Maximum expected revenue[edit]

In order to obtain the maximum expected revenue, the seller bids on the item to the bidder with the highest marginal revenue rather than the highest valuation and sets the optimal reserved valuation. According to demand theory, the buyer with the same valuation has a greater marginal revenue in a lower demand curve (the demand curve shifts to the left).[15]


Information asymmetry[edit]

The impact of asymmetric information among bidders will be much more significant.If a bidder has the slim advantage of a private estimate of the item, his bid would be much bolder. In the English c auction, this advantage has a huge indirect effect: the bidder's opponent bids more conservatively, and the superior bidder can bid more aggressively. The end result is that the superior bidder wins at a very low price and this effect is magnified by the existence of bidding costs or entry costs so that the inferior bidder cannot participate in the auction at all.[16]

Collusion behavior[edit]

The foregoing assumes that the game between bidders is fully competitive. It is entirely possible for bidders or bidders to collude to reach an implicit or explicit collusion agreement in the auction. In English Auction, the cartel only has to stop bidding against each other. All bidders must agree that the named bidder will bid as low as possible, while all other bidders will submit zero, but all other bidders will have a strong incentive to break the agreement[17]

Multi-Item Auction Analysis[edit]

The multi-item auction can be divided into the same multi-item auction and different multi-item auction。[18]

Homogeneous multi-item auction[edit]

Homogeneous multi-item auction: It means that when all the items auctioned are the same, the same price auction or discriminatory price auction can be adopted to auction all the items at one time; Sequential auctions can also be used, where only one or a few items are sold at a time until the auction is over. In the same price auction, the auction as N items at the same time the same price auction refers to the (N + 1) price auction. In this kind of auction, the best bidding strategy of the bidder is to bid honestly, that is, the bid is equal to his own estimate. In a discriminative auction, the rules for determining the ownership of N items are the same as in a Homogeneous price auction, but each bidder pays a price equal to his or her own true offer. Because each bidder may pay a different price, there is price discrimination, so this type of multi-item auction is called a Price discrimination auction.[19],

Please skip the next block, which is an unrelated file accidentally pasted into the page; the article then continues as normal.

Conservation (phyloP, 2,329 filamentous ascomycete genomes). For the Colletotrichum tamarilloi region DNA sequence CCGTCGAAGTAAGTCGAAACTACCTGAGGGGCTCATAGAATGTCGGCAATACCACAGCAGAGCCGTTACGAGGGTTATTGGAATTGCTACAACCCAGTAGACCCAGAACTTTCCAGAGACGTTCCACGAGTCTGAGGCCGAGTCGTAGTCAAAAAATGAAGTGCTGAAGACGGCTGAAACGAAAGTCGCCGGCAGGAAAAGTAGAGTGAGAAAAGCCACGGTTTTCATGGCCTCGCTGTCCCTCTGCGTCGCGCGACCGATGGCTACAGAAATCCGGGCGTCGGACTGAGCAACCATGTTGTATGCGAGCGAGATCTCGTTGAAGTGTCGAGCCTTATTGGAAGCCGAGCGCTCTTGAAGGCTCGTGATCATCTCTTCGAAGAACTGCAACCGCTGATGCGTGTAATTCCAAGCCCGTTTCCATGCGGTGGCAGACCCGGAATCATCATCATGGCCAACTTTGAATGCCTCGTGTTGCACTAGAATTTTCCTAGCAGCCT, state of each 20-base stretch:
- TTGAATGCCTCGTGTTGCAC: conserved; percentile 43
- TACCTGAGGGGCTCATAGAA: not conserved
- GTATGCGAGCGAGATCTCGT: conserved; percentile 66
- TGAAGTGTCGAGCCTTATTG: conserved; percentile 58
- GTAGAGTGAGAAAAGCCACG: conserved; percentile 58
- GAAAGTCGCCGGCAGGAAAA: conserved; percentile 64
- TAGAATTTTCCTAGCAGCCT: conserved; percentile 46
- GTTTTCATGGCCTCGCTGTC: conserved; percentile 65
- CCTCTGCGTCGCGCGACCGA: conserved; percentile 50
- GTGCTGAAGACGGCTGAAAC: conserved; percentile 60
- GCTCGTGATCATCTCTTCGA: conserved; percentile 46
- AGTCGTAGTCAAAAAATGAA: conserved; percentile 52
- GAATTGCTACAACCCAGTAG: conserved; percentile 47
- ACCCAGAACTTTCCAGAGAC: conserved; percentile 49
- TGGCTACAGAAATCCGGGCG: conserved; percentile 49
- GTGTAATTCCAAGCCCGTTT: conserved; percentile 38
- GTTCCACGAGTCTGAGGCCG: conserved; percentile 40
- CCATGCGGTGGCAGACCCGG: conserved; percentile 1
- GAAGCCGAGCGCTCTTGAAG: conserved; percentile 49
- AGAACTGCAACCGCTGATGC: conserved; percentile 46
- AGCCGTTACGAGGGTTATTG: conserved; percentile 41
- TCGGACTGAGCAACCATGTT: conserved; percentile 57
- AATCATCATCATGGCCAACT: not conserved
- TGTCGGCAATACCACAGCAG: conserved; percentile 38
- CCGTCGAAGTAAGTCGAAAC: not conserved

Heterogeneous multi-item auction[edit]

In Heterogeneous multi-item auctions, the valuation of several different items involves two basic functions: substitution and complementarity. When the sum of the joint estimates of A and B is less than the sum of the separate estimates of A and B, we say that A and B are interchangeable. In the case of PA+PB, A and B are substitutes for each other. For example, when A and B are cameras of two different brands, the utility of obtaining them at the same time is generally not much greater than that of obtaining one camera for consumers, because cameras of different brands can be substituted with each other. On the contrary, A and B are said to be complementary when the sum of the joint estimates of A and B is greater than the sum of the separate estimates of A and B(PAB>PA+PB). For example, when A and B are cameras and supporting batteries respectively, each individual product cannot work normally. It is only useful to consumers when they get these two items at the same time.[20]